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TOPIC: How do you read the angle of an existing edge?

How do you read the angle of an existing edge? 1 month 6 days ago #18414

  • thefitter
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If you just want to dress up an existing edge how do you read the current angle of the edge?

Sharpie and trial and error?
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How do you read the angle of an existing edge? 1 month 6 days ago #18415

  • Geocyclist
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You got it.

Keep in mind factory angles may not be uniform side to side and tip to heel.
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How do you read the angle of an existing edge? 1 month 6 days ago #18416

  • thefitter
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Great no wonder I'm having so much trouble. That and the #@$%^&*! recurve!
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How do you read the angle of an existing edge? 1 month 6 days ago #18417

  • Geocyclist
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It is realistic to expect to have to work some areas of the blade more than others on a factory edge. By this I mean some areas will require more strokes to get a burr to form. Some areas will be matched up well and you get a burr straight away.

For example, on a traditional blade shape, I can match up the straight portion easily, but the belly or tip requires more work.

Never be afraid to use the sharpie marker to keep checking to see if every section is good. If you see a bad section work on it some more, check again.
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How do you read the angle of an existing edge? 1 month 6 days ago #18418

  • tcmeyer
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This isn't directed at thefitter, but I've noticed that a lot of new users seem to not know that virtually all factory edges are done by hand on belt sanders. While they may have a fixture that puts them on the right angle to start with, as they sweep into the belly of the blade, they are doing it strictly by eyeball. And every one of those guys has a different sweeping motion they've developed.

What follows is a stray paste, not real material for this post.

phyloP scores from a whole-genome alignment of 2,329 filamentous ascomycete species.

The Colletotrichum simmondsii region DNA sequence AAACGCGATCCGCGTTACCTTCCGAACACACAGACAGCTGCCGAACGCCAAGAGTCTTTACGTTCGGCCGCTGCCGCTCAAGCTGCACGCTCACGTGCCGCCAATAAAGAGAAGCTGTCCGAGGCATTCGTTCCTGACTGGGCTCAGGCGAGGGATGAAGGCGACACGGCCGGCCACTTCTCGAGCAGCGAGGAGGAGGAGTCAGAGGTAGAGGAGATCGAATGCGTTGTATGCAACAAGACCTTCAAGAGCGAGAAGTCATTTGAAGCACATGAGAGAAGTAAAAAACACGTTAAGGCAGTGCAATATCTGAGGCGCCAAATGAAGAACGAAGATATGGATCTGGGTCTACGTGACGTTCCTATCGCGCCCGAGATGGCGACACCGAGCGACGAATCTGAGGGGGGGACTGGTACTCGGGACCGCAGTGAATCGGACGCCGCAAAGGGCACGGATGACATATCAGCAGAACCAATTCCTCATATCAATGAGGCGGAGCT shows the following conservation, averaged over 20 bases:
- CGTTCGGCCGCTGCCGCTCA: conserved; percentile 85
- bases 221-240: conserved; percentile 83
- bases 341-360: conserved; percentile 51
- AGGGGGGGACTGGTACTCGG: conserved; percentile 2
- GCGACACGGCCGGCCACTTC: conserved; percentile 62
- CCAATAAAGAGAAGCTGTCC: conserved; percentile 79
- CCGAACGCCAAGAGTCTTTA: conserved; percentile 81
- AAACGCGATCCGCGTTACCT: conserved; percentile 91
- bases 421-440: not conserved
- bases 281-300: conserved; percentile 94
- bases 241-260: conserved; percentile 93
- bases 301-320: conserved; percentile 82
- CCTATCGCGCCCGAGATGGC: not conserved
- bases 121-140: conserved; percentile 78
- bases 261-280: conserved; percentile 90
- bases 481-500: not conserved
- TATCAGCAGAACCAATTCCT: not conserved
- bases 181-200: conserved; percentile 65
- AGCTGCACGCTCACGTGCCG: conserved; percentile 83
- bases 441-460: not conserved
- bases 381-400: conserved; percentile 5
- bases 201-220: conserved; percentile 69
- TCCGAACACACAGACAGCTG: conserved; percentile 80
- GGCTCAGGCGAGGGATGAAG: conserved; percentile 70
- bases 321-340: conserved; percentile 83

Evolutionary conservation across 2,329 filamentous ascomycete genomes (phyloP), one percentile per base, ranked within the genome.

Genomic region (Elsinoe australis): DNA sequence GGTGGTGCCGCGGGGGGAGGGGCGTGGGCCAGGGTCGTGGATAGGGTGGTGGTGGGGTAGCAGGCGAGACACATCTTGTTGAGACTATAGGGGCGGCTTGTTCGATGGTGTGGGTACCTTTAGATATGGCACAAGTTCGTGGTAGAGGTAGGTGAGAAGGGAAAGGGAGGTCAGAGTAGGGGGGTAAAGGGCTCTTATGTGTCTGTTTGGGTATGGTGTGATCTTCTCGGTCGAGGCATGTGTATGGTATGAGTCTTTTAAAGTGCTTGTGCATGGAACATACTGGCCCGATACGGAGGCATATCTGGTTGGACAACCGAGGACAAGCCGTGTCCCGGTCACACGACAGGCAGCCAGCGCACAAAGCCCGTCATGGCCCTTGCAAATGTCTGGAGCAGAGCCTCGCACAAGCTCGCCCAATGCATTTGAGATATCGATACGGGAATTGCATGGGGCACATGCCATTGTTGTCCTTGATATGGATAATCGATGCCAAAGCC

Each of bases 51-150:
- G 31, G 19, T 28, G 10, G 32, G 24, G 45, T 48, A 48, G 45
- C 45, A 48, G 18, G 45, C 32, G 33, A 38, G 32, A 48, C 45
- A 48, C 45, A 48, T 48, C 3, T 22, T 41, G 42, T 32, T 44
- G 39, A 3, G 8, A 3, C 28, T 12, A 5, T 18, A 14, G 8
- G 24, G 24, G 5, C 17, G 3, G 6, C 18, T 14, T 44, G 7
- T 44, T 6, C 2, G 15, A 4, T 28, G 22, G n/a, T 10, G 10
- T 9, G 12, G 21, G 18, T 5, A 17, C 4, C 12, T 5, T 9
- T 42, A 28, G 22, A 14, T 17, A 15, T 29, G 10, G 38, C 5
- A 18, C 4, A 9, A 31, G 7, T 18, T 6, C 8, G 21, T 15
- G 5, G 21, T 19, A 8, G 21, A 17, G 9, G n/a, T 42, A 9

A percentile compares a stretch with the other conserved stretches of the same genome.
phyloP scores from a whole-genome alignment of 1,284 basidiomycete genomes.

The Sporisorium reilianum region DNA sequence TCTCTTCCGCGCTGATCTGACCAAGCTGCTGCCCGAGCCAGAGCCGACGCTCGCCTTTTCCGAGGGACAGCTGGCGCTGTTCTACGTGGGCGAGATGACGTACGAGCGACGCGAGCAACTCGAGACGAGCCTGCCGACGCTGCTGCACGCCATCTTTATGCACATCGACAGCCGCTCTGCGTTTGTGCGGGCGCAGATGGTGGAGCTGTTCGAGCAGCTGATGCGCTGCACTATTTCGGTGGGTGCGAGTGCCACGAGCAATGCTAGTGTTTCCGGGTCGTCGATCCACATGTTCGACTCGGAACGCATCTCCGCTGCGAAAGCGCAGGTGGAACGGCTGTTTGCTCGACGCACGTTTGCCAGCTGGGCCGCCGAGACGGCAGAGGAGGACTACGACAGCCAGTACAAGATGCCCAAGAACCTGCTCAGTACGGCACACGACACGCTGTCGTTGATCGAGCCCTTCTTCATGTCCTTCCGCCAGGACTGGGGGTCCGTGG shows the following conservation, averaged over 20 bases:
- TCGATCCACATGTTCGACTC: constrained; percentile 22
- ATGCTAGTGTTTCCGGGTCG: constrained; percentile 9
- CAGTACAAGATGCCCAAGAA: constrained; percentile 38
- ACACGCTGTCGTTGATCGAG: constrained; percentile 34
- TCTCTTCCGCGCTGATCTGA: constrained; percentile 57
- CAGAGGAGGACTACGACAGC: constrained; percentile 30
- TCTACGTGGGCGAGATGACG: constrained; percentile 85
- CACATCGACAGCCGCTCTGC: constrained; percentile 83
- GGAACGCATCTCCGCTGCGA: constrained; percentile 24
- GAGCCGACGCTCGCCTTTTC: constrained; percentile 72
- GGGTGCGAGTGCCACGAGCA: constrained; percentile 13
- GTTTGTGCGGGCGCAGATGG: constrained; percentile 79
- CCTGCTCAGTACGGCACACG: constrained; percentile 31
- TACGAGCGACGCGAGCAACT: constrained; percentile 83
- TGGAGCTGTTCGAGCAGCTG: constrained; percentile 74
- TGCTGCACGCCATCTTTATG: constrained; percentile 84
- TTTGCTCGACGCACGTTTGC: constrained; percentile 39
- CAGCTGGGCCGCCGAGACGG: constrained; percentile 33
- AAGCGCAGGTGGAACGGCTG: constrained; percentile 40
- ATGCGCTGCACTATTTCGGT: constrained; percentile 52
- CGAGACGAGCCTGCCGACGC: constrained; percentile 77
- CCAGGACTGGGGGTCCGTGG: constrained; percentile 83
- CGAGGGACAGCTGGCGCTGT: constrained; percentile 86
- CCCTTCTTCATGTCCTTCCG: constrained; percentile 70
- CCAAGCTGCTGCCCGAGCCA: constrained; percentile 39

This is the point that Geocyclist is referring to. The factory angle is approximate and seldom, if ever, held with any accuracy. Although the factory might say their recommended angle is 20 dps, don't be surprised to find that one side is 18 degrees while the other is 22. You can adjust to match those bevel angles, but you'll find that the belly and point angles are probably different anyway. Or you can set your rig to 20 dps and watch as your Wicked Edge system creates the correct (factory recommended) bevels.

Oh, and I often use my Sharpie several times as I'm reworking that forward bevel. I'm looking to see how close I am to approaching the apex. I want to know exactly when to switch from a coarse profiling grit to the next dressing grit: usually going from 200 to 400 grit. I try to keep the coarse grits away from the apex, which might easily be chipped. For me, the 400 grit stones get at least twice as much use as any other stone. Create a 200-grit chip and you double or triple the work you'll need to do with the 400's.
Last Edit: 1 month 6 days ago by tcmeyer. Reason: More info
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